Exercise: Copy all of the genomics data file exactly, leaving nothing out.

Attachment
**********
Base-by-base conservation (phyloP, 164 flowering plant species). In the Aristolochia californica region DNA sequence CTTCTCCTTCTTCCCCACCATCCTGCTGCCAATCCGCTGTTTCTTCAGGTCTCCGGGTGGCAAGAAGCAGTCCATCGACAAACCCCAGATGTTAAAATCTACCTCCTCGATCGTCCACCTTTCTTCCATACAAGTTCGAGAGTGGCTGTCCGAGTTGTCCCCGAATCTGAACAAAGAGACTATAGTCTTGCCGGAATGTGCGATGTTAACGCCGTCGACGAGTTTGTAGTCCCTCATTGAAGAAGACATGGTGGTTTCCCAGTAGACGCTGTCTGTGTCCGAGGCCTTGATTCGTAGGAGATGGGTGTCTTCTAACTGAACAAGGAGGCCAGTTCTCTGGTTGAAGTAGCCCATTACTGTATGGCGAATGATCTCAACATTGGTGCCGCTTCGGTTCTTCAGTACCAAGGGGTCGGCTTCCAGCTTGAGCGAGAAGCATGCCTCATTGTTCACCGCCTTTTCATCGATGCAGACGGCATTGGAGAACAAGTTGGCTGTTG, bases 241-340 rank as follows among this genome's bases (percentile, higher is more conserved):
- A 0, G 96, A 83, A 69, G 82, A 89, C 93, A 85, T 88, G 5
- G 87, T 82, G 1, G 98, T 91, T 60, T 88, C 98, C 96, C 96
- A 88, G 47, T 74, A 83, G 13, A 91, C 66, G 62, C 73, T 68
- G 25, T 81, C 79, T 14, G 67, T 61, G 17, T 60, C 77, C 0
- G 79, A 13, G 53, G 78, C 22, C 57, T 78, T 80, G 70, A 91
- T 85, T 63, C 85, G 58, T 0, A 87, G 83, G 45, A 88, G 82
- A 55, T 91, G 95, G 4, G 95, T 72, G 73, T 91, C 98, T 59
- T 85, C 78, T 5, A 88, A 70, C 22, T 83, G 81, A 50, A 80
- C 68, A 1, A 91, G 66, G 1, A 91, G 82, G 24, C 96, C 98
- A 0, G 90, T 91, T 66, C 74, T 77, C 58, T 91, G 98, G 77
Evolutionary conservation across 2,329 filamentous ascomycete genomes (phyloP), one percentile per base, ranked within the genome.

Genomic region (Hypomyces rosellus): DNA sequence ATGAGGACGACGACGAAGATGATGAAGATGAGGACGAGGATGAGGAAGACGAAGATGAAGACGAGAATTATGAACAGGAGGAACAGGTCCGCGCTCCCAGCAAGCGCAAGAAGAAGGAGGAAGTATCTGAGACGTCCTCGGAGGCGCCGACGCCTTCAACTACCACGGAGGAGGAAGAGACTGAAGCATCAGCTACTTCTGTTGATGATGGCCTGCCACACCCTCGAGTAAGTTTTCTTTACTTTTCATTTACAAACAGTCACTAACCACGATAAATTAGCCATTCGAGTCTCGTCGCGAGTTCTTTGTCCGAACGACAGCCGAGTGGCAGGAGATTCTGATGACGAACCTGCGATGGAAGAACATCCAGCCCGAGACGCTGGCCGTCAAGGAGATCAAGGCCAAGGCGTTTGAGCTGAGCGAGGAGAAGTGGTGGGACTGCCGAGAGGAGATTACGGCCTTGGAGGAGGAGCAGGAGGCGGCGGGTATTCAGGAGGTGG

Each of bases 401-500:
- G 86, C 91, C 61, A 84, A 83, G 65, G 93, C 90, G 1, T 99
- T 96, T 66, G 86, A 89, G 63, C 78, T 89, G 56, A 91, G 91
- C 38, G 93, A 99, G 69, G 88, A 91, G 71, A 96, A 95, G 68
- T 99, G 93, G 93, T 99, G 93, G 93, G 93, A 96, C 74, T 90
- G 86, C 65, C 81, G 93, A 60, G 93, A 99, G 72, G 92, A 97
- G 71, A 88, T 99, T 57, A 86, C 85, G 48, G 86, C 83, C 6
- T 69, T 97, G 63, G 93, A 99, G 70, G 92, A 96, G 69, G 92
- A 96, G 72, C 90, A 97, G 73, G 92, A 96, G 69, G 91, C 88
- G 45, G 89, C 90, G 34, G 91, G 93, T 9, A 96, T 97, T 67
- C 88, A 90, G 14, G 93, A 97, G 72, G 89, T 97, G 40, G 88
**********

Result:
Base-by-base conservation (phyloP, 164 flowering plant species). In the Aristolochia californica region DNA sequence CTTCTCCTTCTTCCCCACCATCCTGCTGCCAATCCGCTGTTTCTTCAGGTCTCCGGGTGGCAAGAAGCAGTCCATCGACAAACCCCAGATGTTAAAATCTACCTCCTCGATCGTCCACCTTTCTTCCATACAAGTTCGAGAGTGGCTGTCCGAGTTGTCCCCGAATCTGAACAAAGAGACTATAGTCTTGCCGGAATGTGCGATGTTAACGCCGTCGACGAGTTTGTAGTCCCTCATTGAAGAAGACATGGTGGTTTCCCAGTAGACGCTGTCTGTGTCCGAGGCCTTGATTCGTAGGAGATGGGTGTCTTCTAACTGAACAAGGAGGCCAGTTCTCTGGTTGAAGTAGCCCATTACTGTATGGCGAATGATCTCAACATTGGTGCCGCTTCGGTTCTTCAGTACCAAGGGGTCGGCTTCCAGCTTGAGCGAGAAGCATGCCTCATTGTTCACCGCCTTTTCATCGATGCAGACGGCATTGGAGAACAAGTTGGCTGTTG, bases 241-340 rank as follows among this genome's bases (percentile, higher is more conserved):
- A 0, G 96, A 83, A 69, G 82, A 89, C 93, A 85, T 88, G 5
- G 87, T 82, G 1, G 98, T 91, T 60, T 88, C 98, C 96, C 96
- A 88, G 47, T 74, A 83, G 13, A 91, C 66, G 62, C 73, T 68
- G 25, T 81, C 79, T 14, G 67, T 61, G 17, T 60, C 77, C 0
- G 79, A 13, G 53, G 78, C 22, C 57, T 78, T 80, G 70, A 91
- T 85, T 63, C 85, G 58, T 0, A 87, G 83, G 45, A 88, G 82
- A 55, T 91, G 95, G 4, G 95, T 72, G 73, T 91, C 98, T 59
- T 85, C 78, T 5, A 88, A 70, C 22, T 83, G 81, A 50, A 80
- C 68, A 1, A 91, G 66, G 1, A 91, G 82, G 24, C 96, C 98
- A 0, G 90, T 91, T 66, C 74, T 77, C 58, T 91, G 98, G 77
Evolutionary conservation across 2,329 filamentous ascomycete genomes (phyloP), one percentile per base, ranked within the genome.

Genomic region (Hypomyces rosellus): DNA sequence ATGAGGACGACGACGAAGATGATGAAGATGAGGACGAGGATGAGGAAGACGAAGATGAAGACGAGAATTATGAACAGGAGGAACAGGTCCGCGCTCCCAGCAAGCGCAAGAAGAAGGAGGAAGTATCTGAGACGTCCTCGGAGGCGCCGACGCCTTCAACTACCACGGAGGAGGAAGAGACTGAAGCATCAGCTACTTCTGTTGATGATGGCCTGCCACACCCTCGAGTAAGTTTTCTTTACTTTTCATTTACAAACAGTCACTAACCACGATAAATTAGCCATTCGAGTCTCGTCGCGAGTTCTTTGTCCGAACGACAGCCGAGTGGCAGGAGATTCTGATGACGAACCTGCGATGGAAGAACATCCAGCCCGAGACGCTGGCCGTCAAGGAGATCAAGGCCAAGGCGTTTGAGCTGAGCGAGGAGAAGTGGTGGGACTGCCGAGAGGAGATTACGGCCTTGGAGGAGGAGCAGGAGGCGGCGGGTATTCAGGAGGTGG

Each of bases 401-500:
- G 86, C 91, C 61, A 84, A 83, G 65, G 93, C 90, G 1, T 99
- T 96, T 66, G 86, A 89, G 63, C 78, T 89, G 56, A 91, G 91
- C 38, G 93, A 99, G 69, G 88, A 91, G 71, A 96, A 95, G 68
- T 99, G 93, G 93, T 99, G 93, G 93, G 93, A 96, C 74, T 90
- G 86, C 65, C 81, G 93, A 60, G 93, A 99, G 72, G 92, A 97
- G 71, A 88, T 99, T 57, A 86, C 85, G 48, G 86, C 83, C 6
- T 69, T 97, G 63, G 93, A 99, G 70, G 92, A 96, G 69, G 92
- A 96, G 72, C 90, A 97, G 73, G 92, A 96, G 69, G 91, C 88
- G 45, G 89, C 90, G 34, G 91, G 93, T 9, A 96, T 97, T 67
- C 88, A 90, G 14, G 93, A 97, G 72, G 89, T 97, G 40, G 88